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every opportunity to get and to do good. For we will fear lest we may offend our God, or in anywise injure man.

(4.) In hearing the Word preached, and in all the public and private means of grace, we need the spirit of love and charity. These means are the many wells from which we can draw salvation, so many channels to convey the love of God and man to our hearts, and they “give exercise to faith and love, and bring down blessings from above."

(5.) In the company of the truly pious we shall receive instruction, and be urged forward in pursuit of the object to which we are called.

III. In conclusion, we inquire why this duty

. should be performed ?

1. Because without love, whatever our attainments may be, we are nothing. However we speak, whatever we believe, whatever we know, whatever we do, and whatever we suffer, we are nothing. Gifts and graces are not always combined. A gifted spirit is sometimes but a graceless soul. Whatever else we have, if we be void of love we are but “as sounding brass, as a tinkling cymbal.”

2. Because without love we cannot be holy, happy, or useful. There can be no moral purity without love. The only perfection to which we are


called in this life is the perfection of love. (Luke x. 27; I. John iv. 17.) As love is necessary to holiness, and as holiness and happiness are essentially connected, so without love we cannot be at peace. And unless the “love of Christ constrains us,' we will not, cannot be useful to our fellowcreatures during the days of the years of our pilgrimage.

3. Because without love we can have no admission into the kingdom of our Lord and Saviour Jesus Christ. They who shall be accounted worthy to participate in that future rest are those who, having watched, prayed, believed, and labored, have been made perfect in love. Truly St. Paul well concludes his description of charity by exclaiming, “the greatest is charity.” It is better than sacrifice, than wisdom, than benevolence, than correctness of faith, than hope itself. For “God is love," and "he that loveth is of God.”

And since such is the beauty of love, as I have endeavored to describe, and more than can be told, let us pray for this grace, and with the poet sing,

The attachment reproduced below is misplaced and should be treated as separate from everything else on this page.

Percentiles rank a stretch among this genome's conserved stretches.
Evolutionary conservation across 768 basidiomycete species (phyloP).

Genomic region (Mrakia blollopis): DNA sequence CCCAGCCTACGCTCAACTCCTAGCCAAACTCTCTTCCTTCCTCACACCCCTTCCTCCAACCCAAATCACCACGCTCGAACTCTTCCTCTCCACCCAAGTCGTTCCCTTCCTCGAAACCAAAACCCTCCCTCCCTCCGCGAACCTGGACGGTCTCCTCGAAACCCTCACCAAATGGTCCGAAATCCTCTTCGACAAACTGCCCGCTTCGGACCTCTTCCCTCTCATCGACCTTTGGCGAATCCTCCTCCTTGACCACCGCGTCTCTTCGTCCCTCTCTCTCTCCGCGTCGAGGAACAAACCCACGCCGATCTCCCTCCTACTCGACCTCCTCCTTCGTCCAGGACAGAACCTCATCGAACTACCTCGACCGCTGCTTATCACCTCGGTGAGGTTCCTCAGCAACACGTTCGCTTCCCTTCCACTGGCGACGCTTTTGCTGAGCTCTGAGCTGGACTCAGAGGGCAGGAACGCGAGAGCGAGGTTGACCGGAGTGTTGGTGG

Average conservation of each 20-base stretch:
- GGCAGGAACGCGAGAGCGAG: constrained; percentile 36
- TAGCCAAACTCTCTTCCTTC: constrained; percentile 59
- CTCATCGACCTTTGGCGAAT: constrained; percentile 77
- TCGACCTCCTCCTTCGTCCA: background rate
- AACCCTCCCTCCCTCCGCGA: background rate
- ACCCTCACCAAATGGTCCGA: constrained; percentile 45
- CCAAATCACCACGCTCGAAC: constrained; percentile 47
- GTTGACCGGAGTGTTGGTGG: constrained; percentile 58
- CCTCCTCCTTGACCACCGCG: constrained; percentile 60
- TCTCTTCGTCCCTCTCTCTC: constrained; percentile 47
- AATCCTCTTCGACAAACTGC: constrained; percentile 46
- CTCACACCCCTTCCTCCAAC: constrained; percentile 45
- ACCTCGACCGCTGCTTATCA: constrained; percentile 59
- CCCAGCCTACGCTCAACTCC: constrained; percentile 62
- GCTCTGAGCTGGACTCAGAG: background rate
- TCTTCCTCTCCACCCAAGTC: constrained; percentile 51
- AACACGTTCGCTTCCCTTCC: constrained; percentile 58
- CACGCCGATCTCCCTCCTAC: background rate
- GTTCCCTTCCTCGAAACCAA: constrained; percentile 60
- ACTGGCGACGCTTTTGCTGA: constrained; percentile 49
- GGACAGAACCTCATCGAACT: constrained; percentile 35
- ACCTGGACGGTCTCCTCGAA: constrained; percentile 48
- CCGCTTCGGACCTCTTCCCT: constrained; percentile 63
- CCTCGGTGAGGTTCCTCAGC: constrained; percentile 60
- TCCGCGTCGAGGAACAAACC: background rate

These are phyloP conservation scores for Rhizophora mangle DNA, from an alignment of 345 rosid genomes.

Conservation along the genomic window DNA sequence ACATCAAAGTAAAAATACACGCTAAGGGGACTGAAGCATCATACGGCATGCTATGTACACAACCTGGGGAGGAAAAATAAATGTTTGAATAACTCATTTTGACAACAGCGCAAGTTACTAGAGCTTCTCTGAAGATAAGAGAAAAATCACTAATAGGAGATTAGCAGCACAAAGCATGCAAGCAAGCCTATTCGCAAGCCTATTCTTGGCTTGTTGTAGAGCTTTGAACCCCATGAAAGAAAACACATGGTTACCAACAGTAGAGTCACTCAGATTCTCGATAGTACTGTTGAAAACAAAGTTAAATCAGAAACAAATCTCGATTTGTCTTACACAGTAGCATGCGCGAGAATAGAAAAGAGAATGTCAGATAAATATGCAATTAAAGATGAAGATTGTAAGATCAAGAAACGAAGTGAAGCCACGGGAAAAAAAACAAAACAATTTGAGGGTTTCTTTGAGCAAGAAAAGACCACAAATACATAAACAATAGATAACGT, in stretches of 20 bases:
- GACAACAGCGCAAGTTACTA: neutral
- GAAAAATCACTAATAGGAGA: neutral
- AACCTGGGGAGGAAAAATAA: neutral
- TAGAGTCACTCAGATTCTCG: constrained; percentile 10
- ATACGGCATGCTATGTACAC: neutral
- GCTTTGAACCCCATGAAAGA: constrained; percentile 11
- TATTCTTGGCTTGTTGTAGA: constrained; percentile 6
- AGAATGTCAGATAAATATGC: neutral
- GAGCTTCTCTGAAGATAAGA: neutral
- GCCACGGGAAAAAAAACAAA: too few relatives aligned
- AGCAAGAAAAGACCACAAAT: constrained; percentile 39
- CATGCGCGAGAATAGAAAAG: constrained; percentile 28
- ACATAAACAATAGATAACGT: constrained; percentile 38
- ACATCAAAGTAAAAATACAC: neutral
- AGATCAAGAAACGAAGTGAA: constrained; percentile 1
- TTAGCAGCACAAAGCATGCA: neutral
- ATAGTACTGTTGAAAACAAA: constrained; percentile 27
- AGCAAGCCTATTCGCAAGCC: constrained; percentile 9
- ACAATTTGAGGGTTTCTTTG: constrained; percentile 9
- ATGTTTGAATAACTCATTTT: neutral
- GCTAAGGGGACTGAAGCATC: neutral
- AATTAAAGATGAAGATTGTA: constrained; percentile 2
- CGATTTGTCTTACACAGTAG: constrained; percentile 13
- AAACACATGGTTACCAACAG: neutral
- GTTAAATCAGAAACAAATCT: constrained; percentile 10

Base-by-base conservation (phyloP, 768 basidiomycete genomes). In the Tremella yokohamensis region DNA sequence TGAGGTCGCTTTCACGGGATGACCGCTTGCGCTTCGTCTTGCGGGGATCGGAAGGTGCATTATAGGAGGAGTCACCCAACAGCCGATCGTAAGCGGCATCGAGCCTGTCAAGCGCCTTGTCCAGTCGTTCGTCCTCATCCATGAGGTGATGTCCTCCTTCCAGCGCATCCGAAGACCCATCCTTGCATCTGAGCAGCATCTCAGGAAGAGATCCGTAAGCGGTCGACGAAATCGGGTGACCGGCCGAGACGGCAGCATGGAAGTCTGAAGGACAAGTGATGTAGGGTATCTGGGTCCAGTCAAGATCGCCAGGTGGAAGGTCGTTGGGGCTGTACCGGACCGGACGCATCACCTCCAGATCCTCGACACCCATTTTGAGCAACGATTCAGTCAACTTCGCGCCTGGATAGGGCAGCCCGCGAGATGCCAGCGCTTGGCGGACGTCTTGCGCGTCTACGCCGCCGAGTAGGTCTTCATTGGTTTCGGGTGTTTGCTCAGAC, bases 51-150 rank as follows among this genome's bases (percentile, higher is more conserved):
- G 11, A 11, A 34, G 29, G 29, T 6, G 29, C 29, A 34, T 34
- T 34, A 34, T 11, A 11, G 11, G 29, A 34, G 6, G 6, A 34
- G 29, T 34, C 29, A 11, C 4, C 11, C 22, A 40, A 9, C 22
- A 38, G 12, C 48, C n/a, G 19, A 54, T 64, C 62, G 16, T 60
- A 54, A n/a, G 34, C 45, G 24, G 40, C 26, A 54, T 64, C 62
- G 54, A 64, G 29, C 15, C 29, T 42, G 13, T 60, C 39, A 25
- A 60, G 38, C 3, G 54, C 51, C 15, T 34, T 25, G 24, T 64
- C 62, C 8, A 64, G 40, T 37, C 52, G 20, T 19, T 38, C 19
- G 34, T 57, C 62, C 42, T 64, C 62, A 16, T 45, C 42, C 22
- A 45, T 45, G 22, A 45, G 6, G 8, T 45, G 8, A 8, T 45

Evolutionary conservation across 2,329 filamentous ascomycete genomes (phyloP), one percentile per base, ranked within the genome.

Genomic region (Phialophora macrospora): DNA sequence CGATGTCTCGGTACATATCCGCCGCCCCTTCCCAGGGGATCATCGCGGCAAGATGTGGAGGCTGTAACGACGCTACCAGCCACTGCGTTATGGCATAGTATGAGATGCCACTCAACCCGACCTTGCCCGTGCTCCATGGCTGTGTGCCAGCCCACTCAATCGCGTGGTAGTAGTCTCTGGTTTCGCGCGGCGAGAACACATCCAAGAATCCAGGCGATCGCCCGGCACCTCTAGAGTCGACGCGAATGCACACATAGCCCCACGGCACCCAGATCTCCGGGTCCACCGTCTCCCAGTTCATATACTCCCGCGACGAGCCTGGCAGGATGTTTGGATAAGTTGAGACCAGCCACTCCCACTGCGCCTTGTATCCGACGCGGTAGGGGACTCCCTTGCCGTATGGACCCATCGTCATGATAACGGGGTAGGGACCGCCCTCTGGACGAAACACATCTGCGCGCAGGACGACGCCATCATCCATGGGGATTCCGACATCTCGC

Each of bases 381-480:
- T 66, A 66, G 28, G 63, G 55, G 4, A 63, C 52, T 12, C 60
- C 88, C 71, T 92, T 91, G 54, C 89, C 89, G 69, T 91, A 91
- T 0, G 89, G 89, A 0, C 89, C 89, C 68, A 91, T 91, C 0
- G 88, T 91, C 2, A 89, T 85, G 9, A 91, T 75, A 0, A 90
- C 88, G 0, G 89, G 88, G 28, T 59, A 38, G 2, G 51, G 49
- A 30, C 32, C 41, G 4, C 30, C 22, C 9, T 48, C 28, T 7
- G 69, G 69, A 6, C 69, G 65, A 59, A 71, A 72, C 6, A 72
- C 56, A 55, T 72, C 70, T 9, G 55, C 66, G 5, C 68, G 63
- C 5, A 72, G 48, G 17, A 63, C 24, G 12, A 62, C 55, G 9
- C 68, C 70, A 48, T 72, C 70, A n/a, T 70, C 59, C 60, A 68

“For love I sigh, for love I pine ;
This only portion, Lord, be mine,

Be mine this better part."




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VERY rational man exerts an influence, more or less, upon those with whom he associates.

His example will tell for good or evil; and the effects of which it is productive may extend not only through time, but be commensurate with eternity. If, therefore, we lead a life of virtue and piety, we shall be instrumental in promoting the welfare of our fellow beings. Our light will so shine that others will be influenced thereby to imitate our virtues, to follow our example, and thus glorify their heavenly Father. While, on the other hand, should our course be a vicious one, it will unquestionably prove deleterious to others. We shall have imitators, who through us will be led into sin here and misery hereafter.

The force of example, be it good or bad, is a truth universally acknowledged. Those who dis

, card revelation, and, consequently, deny the depravity of human nature, are, nevertheless, willing to admit that moral evil has an existence, and that it is promulgated by the potency of example. Such, however, transcend the bounds of rational propriety; for, admitting their theory to be correct, we ask, how came bad example at the first-and why is it that we are so prone to choose the evil and refuse the good? The skeptic is utterly incompetent to give a correct answer; but those who take the Bible for their standard clearly perceive the reason of the powerful influence of bad example. Its influence is increased because of our depravity and defection from God.

He who has gunpowder in his house is in more danger from fire than he who has not. And so man, in his lapsed condition, is more vulnerable by evil and more liable to be led astray.

At such a time as this, surely, it will not be questioned that we need admonition on the subject. Convened, as we are, to further the cause of Temperance, we presume that the portion of the sacred volume selected as the foundation of our remarks will not prove inappropriate. The words before us give a general rule for the regulation of our moral conduct, and are as applicable to us who live at the present day as to those who lived under the Mosaic dispensation, and cover the matter in hand as well as every other case of morals.

In the prosecution of our subject we purpose to define evil, especially as connected with the manufacture, sale, and use of intoxicating drinks as a beverage; and then to support and enforce the caution - Thou shalt not follow a multitude to do evil” -- by a few appropriate reasons.

I. Evil has been distinguished into two kinds, natural and moral.

“Natural evil implies some derangement in the operations of nature, by which they are totally hindered or opposed or thwarted, so that regular effects are not produced ; violence and disorder take the place of regularity and design ; and thus effects contrary to the original purpose of a wise and intelligent mind are produced. Under this head may be ranged earthquakes, hurricanes, tornadoes, plagne, pestilence, etc."

Moral evil has been defined the disagreement between the actions of a moral agent and the rule of those actioms. It consists properly of two parts: first, the evil principle in moral agents, which causes them to depart from truth, purity,

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